Contracts have been used for a long time to show that two parties agree on something. Often these parties will then write a document that they both sign to show this agreement. In the times of the internet, many of these documents are transmitted in digital form, but showing agreement is still needed. That is where an electronic signature comes in.
Electronic signatures exist in different forms. All forms can show that somebody agreed with something. Some forms can also protect the data the person agreed with from being changed easily, or they can legally identify the person that agreed. To do this, ideas from public-key cryptography are used: digital signatures, certificates, and hash codes. An electronic signature often includes a timestamp to show when the signature was made. Much like cryptography, electronic signatures can be used for any kind of data, there is no requirement that the data signed has a specific format.
Even though cryptography is often used, the term electronic signature has a legal meaning. This is different from the technical term digital signature used in cryptography. Many countries have made regulations so that some electronic signatures are equivalent to a handwritten signature for many purposes.
There are different ways in which an electronic signature can be done. Many countries have standards as to what such a signature must look like. Examples for such regulations are eIDAS in the European Union, NIST-DSS in the United States or ZertES in Switzerland.
Different kinds of electronic signatures[change | change source]
|Electronic signature||Advanced electronic signature||Qualified electronic signature|
|Level of security||low||high||very high|
|Example||Electronic mail, with the name of the person who wrote the mail||Electronic mail with a digital signature||electronic mail with a certificate that requires an identity check. The certificcate is usually stored on a smart card, reading the mail requires the smart card. In addition, the data on the smart card is portected, for example by a password, or by biometric data.|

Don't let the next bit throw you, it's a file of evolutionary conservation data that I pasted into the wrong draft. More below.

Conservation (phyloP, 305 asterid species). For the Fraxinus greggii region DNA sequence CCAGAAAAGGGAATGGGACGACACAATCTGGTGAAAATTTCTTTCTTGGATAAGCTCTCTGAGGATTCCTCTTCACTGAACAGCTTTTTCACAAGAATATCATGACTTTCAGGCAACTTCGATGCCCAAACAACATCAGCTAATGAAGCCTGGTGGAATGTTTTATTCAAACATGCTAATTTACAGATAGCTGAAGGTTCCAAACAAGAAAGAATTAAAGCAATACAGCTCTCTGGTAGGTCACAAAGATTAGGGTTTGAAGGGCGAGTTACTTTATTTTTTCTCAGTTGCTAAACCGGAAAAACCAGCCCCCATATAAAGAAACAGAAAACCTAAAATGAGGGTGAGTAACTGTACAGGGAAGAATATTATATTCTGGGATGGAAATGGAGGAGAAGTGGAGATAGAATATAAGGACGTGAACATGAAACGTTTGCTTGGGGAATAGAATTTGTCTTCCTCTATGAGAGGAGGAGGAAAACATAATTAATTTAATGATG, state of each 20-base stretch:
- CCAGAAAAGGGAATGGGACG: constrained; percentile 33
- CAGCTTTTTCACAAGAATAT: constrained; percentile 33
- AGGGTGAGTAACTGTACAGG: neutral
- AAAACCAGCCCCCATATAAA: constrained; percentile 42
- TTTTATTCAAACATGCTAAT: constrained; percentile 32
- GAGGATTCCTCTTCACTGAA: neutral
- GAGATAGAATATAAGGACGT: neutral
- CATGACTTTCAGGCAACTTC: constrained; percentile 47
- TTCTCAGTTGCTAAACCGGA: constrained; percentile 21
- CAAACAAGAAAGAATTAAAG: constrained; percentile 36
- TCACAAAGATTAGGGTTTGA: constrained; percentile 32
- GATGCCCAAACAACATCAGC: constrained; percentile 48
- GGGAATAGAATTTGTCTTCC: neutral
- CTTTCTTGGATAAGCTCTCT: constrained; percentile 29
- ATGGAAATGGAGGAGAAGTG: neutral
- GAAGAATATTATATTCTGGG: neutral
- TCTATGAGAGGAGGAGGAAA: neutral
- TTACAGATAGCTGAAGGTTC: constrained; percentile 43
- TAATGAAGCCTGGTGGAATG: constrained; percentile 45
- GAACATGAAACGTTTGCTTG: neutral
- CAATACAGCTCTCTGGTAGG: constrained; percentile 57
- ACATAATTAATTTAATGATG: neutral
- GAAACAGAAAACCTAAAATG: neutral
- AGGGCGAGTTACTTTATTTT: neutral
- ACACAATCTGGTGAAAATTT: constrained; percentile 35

|change of the message can be detected||no||yes||yes|
|signer can be legally identified||no||no||yes|
|legally equivalent ot a handwritten signature||no||for some cases||yes|
Diagram (for the case "qualified elecronic signature")[change | change source]
Advanced electronic signature[change | change source]
- The signer can be uniquely identified and linked to the signature
- The signer must have sole control of the signature creation data (typically a private key) that was used to create the electronic signature
- The signature must be capable of identifying if its accompanying data has been changed after the message was signed
- In the event that the accompanying data has been changed, the signature must be invalidated
Qualified electronic signature[change | change source]
A qualified electronic signature is an electronic signature that is compliant to EU Regulation No 910/2014 (eIDAS Regulation) for electronic transactions within the internal European market. It enables to verify the authorship of a declaration in electronic data exchange over long periods of time. Qualified electronic signatures can be considered as digital equivalent to handwritten signatures.
Qualified electronic signatures use digital certificates, which are issued by accredited certification authorities. The certtificate and key are stored securely, usually on a smart card. To access the data on the smart card, the user must autenticate himself or herself, usually with a password or piece of biometric data. The certification authority also checked that the user is who he pretends to be, usually cross-checking with an official, state-issued document.
In addition to the points listed under "addvanced electronic signature", a qualified electronic signature also legally identifies the signer. before the authorities.
References[change | change source]
- THE EUROPEAN PARLIAMENT AND THE COUNCIL OF THE EUROPEAN UNION. "Regulation (EU) No 910/2014 of the European Parliament and of the Council of 23 July 2014 on electronic identification and trust services for electronic transactions in the internal market and repealing Directive 1999/93/EC". EUR-Lex. Retrieved 12 May 2016.
- Department for Business Innovation & Skills. "Electronic Signatures (Guide)" (PDF). The Government of the United Kingdom. Retrieved 12 May 2016.
- Turner, Dawn M. "Qualified Electronic Signatures For eIDAS". Cryptomathic. Retrieved 13 June 2016.
- "Qualified Electronic Signature". Bundesnetzagentur. Archived from the original on 21 February 2019. Retrieved 13 June 2016.